After five years on this type of diet, patient cholesterol levels dropped from a dangerous 246 milligrams per deciliter to 137 mg/dL. Esselstyn notes that cultures in which heart disease essentially doesn’t exist have cholesterol levels of 150 mg/dL or below.

Ultimately, these once hopeless heart patients remained symptom-free for two decades after making this dietary change. That’s hugely impressive. It certainly caused Dr. Teeters to pay attention. He adopted a plant-based diet immediately and has lost 57 pounds since the spring of 2016.

By the way, it was this same study that convinced former president Bill Clinton to adopt a plant-based diet as well. After undergoing emergency heart surgery in 2010, Clinton knew he had to do something to improve his health or he was going to die. He read Esselstyn’s Prevent and Reverse Heart Disease and T. Colin Campbell’s The China Study. Shortly thereafter, he began eating a mostly plant-based diet. Today he’s healthy and lean.

“One of the sad things about medical education is that we don’t get a lot of dietary education,” Teeters told the Connections podcast, “and patients empirically trust us to know these things.”

Dr J. Chad Teeters.  Photo credit: Screen grab from Highland Hospital You Tube video

Dr J. Chad Teeters. Photo credit: Screen grab from Highland Hospital You Tube video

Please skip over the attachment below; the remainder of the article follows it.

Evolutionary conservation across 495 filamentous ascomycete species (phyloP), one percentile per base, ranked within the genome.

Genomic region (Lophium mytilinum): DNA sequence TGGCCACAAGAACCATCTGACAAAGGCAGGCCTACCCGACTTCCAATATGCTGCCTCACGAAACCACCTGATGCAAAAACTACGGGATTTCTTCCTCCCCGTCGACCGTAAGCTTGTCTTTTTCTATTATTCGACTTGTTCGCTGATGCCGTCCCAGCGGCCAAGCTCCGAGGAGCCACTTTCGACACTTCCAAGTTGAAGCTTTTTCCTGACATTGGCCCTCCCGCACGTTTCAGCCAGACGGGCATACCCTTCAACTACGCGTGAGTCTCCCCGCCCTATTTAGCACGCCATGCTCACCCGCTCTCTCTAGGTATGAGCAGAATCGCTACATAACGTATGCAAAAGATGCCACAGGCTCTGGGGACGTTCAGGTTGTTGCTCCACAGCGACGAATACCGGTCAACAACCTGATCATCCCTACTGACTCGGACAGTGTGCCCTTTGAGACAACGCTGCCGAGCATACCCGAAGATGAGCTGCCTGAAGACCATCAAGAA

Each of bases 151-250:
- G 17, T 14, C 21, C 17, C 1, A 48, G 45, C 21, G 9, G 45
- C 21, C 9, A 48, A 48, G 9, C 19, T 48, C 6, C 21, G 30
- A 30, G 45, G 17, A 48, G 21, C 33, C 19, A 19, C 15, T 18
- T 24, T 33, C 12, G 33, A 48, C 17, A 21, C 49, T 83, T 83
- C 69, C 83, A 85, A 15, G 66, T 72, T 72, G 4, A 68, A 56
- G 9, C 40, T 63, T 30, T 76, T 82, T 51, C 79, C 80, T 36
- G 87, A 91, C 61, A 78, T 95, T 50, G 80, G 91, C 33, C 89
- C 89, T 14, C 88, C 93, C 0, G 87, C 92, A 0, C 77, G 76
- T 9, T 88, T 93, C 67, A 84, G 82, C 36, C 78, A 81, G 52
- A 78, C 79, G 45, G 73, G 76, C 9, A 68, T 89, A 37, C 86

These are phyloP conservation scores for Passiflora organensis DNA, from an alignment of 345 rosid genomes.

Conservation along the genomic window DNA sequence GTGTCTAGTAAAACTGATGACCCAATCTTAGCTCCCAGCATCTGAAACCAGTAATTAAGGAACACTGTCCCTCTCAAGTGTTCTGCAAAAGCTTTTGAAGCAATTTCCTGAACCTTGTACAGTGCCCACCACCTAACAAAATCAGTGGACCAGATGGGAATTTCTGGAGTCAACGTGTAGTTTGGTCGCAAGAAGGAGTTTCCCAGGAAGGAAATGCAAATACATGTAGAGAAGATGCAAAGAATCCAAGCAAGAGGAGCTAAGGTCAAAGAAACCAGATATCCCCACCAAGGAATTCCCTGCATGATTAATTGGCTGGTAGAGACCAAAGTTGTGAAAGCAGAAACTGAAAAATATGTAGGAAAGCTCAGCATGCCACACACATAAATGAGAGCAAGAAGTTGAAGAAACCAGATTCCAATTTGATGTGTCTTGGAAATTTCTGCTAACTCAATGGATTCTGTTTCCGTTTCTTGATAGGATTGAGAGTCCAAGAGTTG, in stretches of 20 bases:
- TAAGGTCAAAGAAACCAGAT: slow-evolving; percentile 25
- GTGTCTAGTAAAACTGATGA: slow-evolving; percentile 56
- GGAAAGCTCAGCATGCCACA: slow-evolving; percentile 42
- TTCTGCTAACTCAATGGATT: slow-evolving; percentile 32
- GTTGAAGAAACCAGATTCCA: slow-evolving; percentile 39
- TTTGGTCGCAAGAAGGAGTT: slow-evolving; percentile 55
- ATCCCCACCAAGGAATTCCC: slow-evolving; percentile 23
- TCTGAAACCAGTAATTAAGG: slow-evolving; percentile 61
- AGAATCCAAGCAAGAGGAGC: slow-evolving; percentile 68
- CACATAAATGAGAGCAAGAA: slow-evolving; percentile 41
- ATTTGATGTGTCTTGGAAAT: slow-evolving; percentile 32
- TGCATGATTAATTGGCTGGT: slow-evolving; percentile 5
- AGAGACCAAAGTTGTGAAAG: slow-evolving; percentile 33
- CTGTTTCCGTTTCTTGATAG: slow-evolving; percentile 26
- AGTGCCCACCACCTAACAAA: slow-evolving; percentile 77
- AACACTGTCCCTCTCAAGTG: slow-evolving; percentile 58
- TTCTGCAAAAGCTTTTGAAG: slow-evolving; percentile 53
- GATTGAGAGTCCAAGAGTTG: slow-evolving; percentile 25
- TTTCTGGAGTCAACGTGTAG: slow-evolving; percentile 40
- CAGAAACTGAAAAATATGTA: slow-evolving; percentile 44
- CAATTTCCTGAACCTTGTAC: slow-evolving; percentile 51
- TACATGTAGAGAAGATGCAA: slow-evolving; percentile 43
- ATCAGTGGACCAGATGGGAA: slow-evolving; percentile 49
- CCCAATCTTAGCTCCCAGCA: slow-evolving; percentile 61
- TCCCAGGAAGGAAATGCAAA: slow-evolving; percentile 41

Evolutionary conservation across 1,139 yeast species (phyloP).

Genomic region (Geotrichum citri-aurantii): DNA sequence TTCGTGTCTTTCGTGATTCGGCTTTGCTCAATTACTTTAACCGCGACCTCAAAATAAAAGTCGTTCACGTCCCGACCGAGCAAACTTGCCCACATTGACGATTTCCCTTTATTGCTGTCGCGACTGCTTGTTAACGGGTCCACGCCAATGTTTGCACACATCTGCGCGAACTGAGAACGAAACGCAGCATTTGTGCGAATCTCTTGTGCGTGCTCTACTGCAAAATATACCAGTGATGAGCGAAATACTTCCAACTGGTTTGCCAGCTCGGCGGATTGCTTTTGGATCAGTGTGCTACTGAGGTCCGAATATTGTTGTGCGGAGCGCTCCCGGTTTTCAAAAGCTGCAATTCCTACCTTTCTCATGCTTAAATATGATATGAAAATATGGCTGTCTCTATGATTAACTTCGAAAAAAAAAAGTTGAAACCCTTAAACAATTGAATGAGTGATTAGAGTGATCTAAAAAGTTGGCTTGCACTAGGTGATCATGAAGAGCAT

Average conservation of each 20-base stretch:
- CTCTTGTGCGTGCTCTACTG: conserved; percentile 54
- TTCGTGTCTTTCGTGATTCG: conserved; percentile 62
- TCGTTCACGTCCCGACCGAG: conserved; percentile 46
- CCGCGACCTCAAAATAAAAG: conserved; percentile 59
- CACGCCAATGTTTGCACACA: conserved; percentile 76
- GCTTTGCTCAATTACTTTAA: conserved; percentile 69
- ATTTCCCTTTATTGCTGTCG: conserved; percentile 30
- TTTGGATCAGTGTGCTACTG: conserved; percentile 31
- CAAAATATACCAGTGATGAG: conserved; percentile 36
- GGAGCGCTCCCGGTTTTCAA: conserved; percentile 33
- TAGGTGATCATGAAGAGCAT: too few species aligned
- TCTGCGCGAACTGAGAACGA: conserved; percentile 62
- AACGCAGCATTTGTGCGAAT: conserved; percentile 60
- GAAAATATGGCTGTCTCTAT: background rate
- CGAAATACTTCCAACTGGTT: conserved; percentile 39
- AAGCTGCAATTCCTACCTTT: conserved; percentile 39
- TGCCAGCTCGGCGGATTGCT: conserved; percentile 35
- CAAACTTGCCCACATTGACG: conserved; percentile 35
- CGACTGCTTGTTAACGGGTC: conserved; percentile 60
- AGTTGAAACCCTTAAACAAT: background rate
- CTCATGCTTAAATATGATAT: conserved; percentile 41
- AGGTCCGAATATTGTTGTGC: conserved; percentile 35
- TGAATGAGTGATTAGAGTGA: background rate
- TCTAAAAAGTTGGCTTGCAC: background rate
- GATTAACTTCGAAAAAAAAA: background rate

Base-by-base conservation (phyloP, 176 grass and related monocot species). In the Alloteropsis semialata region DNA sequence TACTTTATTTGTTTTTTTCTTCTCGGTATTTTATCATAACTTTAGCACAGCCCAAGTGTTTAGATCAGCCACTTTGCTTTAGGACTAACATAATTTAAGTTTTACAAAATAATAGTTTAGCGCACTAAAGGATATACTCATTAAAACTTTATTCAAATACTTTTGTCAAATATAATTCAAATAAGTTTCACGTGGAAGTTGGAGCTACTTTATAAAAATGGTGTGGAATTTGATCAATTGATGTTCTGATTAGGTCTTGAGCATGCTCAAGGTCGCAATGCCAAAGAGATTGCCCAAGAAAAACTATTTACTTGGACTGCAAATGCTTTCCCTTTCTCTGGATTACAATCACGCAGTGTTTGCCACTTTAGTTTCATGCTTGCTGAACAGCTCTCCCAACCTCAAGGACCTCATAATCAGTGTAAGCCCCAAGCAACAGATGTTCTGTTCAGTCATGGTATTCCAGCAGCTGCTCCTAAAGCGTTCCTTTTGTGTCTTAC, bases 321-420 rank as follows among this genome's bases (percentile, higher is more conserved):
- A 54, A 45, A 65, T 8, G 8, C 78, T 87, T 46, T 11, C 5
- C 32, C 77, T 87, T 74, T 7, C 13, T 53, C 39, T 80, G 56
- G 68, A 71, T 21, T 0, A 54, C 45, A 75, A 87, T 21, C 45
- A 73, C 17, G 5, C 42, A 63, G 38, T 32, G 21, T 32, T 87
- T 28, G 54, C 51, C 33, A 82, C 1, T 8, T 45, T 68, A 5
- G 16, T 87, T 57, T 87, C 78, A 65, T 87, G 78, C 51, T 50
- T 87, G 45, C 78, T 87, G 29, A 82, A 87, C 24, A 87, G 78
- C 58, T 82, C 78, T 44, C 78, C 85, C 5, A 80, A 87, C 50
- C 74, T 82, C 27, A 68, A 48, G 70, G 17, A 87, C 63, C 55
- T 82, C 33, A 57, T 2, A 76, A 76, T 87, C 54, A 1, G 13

Teeters’ observation is a common refrain. Medical schools currently do not provide a significant amount of dietary and nutritional training. A 2014 study published in the Journal of Biomedical Education found that doctors and nurses are not learning enough about the connection between diet and illness. The study said:

Deficiencies in medical school nutrition education have been noted since the 1960s. Nutrition-related non-communicable diseases, including heart disease, stroke, cancer, diabetes, and obesity, are now the most common, costly, and preventable health problems in the U.S. Training medical students to assess diet and nutritional status and advise patients about a healthy diet, exercise, body weight, smoking, and alcohol consumption are critical to reducing chronic disease risk…. The health of the nation depends upon future physicians’ ability to help their patients make diet and lifestyle changes.